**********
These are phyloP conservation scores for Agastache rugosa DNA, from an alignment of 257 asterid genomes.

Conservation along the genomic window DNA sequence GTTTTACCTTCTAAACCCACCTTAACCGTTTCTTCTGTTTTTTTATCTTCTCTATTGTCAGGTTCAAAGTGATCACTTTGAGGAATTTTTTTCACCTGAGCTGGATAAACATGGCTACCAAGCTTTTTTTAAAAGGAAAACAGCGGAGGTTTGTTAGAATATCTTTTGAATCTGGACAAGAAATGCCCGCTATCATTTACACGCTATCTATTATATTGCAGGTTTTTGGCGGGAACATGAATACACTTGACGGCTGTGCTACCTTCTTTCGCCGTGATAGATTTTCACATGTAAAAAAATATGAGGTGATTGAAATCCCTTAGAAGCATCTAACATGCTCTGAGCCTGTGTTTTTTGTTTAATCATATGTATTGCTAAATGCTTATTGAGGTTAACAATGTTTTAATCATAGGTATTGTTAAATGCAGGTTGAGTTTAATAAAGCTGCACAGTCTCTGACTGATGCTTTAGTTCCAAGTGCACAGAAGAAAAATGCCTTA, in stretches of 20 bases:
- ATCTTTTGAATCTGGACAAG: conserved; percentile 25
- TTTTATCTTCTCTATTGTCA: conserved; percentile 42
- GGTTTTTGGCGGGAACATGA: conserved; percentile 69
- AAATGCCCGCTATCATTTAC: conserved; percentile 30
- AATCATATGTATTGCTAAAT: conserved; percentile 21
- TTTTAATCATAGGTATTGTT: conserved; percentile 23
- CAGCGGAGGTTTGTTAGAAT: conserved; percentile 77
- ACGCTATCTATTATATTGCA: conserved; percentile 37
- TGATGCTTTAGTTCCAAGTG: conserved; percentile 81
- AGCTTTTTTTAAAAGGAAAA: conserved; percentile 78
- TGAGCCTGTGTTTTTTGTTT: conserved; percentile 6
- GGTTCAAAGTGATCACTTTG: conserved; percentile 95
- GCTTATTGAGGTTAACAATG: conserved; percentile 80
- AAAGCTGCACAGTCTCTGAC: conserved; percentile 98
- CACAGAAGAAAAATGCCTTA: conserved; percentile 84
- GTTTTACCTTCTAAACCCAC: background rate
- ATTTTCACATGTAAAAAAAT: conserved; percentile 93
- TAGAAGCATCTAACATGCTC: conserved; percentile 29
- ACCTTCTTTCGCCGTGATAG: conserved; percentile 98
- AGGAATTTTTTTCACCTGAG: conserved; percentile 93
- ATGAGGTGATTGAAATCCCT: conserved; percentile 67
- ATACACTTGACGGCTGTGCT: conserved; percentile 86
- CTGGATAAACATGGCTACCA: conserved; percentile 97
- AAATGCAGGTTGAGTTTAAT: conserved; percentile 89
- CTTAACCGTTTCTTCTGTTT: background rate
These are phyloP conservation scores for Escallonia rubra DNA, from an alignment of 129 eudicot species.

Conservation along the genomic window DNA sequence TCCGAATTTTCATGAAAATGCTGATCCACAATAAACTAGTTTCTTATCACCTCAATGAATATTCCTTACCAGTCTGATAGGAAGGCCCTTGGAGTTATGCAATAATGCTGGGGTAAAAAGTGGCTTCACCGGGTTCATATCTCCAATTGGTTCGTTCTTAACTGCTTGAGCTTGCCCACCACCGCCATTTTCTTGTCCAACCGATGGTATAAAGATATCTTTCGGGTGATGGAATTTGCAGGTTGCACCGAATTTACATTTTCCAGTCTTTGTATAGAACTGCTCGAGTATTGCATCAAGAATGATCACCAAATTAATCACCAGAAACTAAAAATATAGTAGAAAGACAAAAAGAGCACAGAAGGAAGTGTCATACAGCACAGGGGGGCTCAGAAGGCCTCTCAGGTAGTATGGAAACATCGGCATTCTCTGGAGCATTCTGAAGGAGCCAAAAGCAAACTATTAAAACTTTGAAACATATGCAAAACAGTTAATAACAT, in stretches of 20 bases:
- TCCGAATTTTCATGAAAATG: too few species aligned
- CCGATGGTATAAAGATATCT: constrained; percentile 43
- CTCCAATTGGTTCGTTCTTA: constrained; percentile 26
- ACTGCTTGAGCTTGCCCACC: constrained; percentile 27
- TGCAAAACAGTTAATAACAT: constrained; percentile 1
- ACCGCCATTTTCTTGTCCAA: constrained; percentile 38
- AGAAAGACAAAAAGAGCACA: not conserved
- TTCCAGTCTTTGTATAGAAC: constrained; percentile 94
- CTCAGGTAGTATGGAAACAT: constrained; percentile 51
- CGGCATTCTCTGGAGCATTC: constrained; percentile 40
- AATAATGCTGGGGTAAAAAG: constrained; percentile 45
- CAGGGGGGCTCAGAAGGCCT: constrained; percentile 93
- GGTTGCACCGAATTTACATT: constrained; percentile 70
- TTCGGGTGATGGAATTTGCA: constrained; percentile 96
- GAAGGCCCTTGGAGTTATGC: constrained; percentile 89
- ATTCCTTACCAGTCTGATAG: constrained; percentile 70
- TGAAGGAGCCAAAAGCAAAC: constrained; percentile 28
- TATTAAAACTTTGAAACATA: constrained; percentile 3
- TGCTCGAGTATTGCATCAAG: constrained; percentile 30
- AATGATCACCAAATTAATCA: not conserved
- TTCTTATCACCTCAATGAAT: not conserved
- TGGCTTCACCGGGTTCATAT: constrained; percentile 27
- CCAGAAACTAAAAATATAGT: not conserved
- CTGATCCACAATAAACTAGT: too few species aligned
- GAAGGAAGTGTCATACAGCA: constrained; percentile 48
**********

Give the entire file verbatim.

These are phyloP conservation scores for Agastache rugosa DNA, from an alignment of 257 asterid genomes.

Conservation along the genomic window DNA sequence GTTTTACCTTCTAAACCCACCTTAACCGTTTCTTCTGTTTTTTTATCTTCTCTATTGTCAGGTTCAAAGTGATCACTTTGAGGAATTTTTTTCACCTGAGCTGGATAAACATGGCTACCAAGCTTTTTTTAAAAGGAAAACAGCGGAGGTTTGTTAGAATATCTTTTGAATCTGGACAAGAAATGCCCGCTATCATTTACACGCTATCTATTATATTGCAGGTTTTTGGCGGGAACATGAATACACTTGACGGCTGTGCTACCTTCTTTCGCCGTGATAGATTTTCACATGTAAAAAAATATGAGGTGATTGAAATCCCTTAGAAGCATCTAACATGCTCTGAGCCTGTGTTTTTTGTTTAATCATATGTATTGCTAAATGCTTATTGAGGTTAACAATGTTTTAATCATAGGTATTGTTAAATGCAGGTTGAGTTTAATAAAGCTGCACAGTCTCTGACTGATGCTTTAGTTCCAAGTGCACAGAAGAAAAATGCCTTA, in stretches of 20 bases:
- ATCTTTTGAATCTGGACAAG: conserved; percentile 25
- TTTTATCTTCTCTATTGTCA: conserved; percentile 42
- GGTTTTTGGCGGGAACATGA: conserved; percentile 69
- AAATGCCCGCTATCATTTAC: conserved; percentile 30
- AATCATATGTATTGCTAAAT: conserved; percentile 21
- TTTTAATCATAGGTATTGTT: conserved; percentile 23
- CAGCGGAGGTTTGTTAGAAT: conserved; percentile 77
- ACGCTATCTATTATATTGCA: conserved; percentile 37
- TGATGCTTTAGTTCCAAGTG: conserved; percentile 81
- AGCTTTTTTTAAAAGGAAAA: conserved; percentile 78
- TGAGCCTGTGTTTTTTGTTT: conserved; percentile 6
- GGTTCAAAGTGATCACTTTG: conserved; percentile 95
- GCTTATTGAGGTTAACAATG: conserved; percentile 80
- AAAGCTGCACAGTCTCTGAC: conserved; percentile 98
- CACAGAAGAAAAATGCCTTA: conserved; percentile 84
- GTTTTACCTTCTAAACCCAC: background rate
- ATTTTCACATGTAAAAAAAT: conserved; percentile 93
- TAGAAGCATCTAACATGCTC: conserved; percentile 29
- ACCTTCTTTCGCCGTGATAG: conserved; percentile 98
- AGGAATTTTTTTCACCTGAG: conserved; percentile 93
- ATGAGGTGATTGAAATCCCT: conserved; percentile 67
- ATACACTTGACGGCTGTGCT: conserved; percentile 86
- CTGGATAAACATGGCTACCA: conserved; percentile 97
- AAATGCAGGTTGAGTTTAAT: conserved; percentile 89
- CTTAACCGTTTCTTCTGTTT: background rate
These are phyloP conservation scores for Escallonia rubra DNA, from an alignment of 129 eudicot species.

Conservation along the genomic window DNA sequence TCCGAATTTTCATGAAAATGCTGATCCACAATAAACTAGTTTCTTATCACCTCAATGAATATTCCTTACCAGTCTGATAGGAAGGCCCTTGGAGTTATGCAATAATGCTGGGGTAAAAAGTGGCTTCACCGGGTTCATATCTCCAATTGGTTCGTTCTTAACTGCTTGAGCTTGCCCACCACCGCCATTTTCTTGTCCAACCGATGGTATAAAGATATCTTTCGGGTGATGGAATTTGCAGGTTGCACCGAATTTACATTTTCCAGTCTTTGTATAGAACTGCTCGAGTATTGCATCAAGAATGATCACCAAATTAATCACCAGAAACTAAAAATATAGTAGAAAGACAAAAAGAGCACAGAAGGAAGTGTCATACAGCACAGGGGGGCTCAGAAGGCCTCTCAGGTAGTATGGAAACATCGGCATTCTCTGGAGCATTCTGAAGGAGCCAAAAGCAAACTATTAAAACTTTGAAACATATGCAAAACAGTTAATAACAT, in stretches of 20 bases:
- TCCGAATTTTCATGAAAATG: too few species aligned
- CCGATGGTATAAAGATATCT: constrained; percentile 43
- CTCCAATTGGTTCGTTCTTA: constrained; percentile 26
- ACTGCTTGAGCTTGCCCACC: constrained; percentile 27
- TGCAAAACAGTTAATAACAT: constrained; percentile 1
- ACCGCCATTTTCTTGTCCAA: constrained; percentile 38
- AGAAAGACAAAAAGAGCACA: not conserved
- TTCCAGTCTTTGTATAGAAC: constrained; percentile 94
- CTCAGGTAGTATGGAAACAT: constrained; percentile 51
- CGGCATTCTCTGGAGCATTC: constrained; percentile 40
- AATAATGCTGGGGTAAAAAG: constrained; percentile 45
- CAGGGGGGCTCAGAAGGCCT: constrained; percentile 93
- GGTTGCACCGAATTTACATT: constrained; percentile 70
- TTCGGGTGATGGAATTTGCA: constrained; percentile 96
- GAAGGCCCTTGGAGTTATGC: constrained; percentile 89
- ATTCCTTACCAGTCTGATAG: constrained; percentile 70
- TGAAGGAGCCAAAAGCAAAC: constrained; percentile 28
- TATTAAAACTTTGAAACATA: constrained; percentile 3
- TGCTCGAGTATTGCATCAAG: constrained; percentile 30
- AATGATCACCAAATTAATCA: not conserved
- TTCTTATCACCTCAATGAAT: not conserved
- TGGCTTCACCGGGTTCATAT: constrained; percentile 27
- CCAGAAACTAAAAATATAGT: not conserved
- CTGATCCACAATAAACTAGT: too few species aligned
- GAAGGAAGTGTCATACAGCA: constrained; percentile 48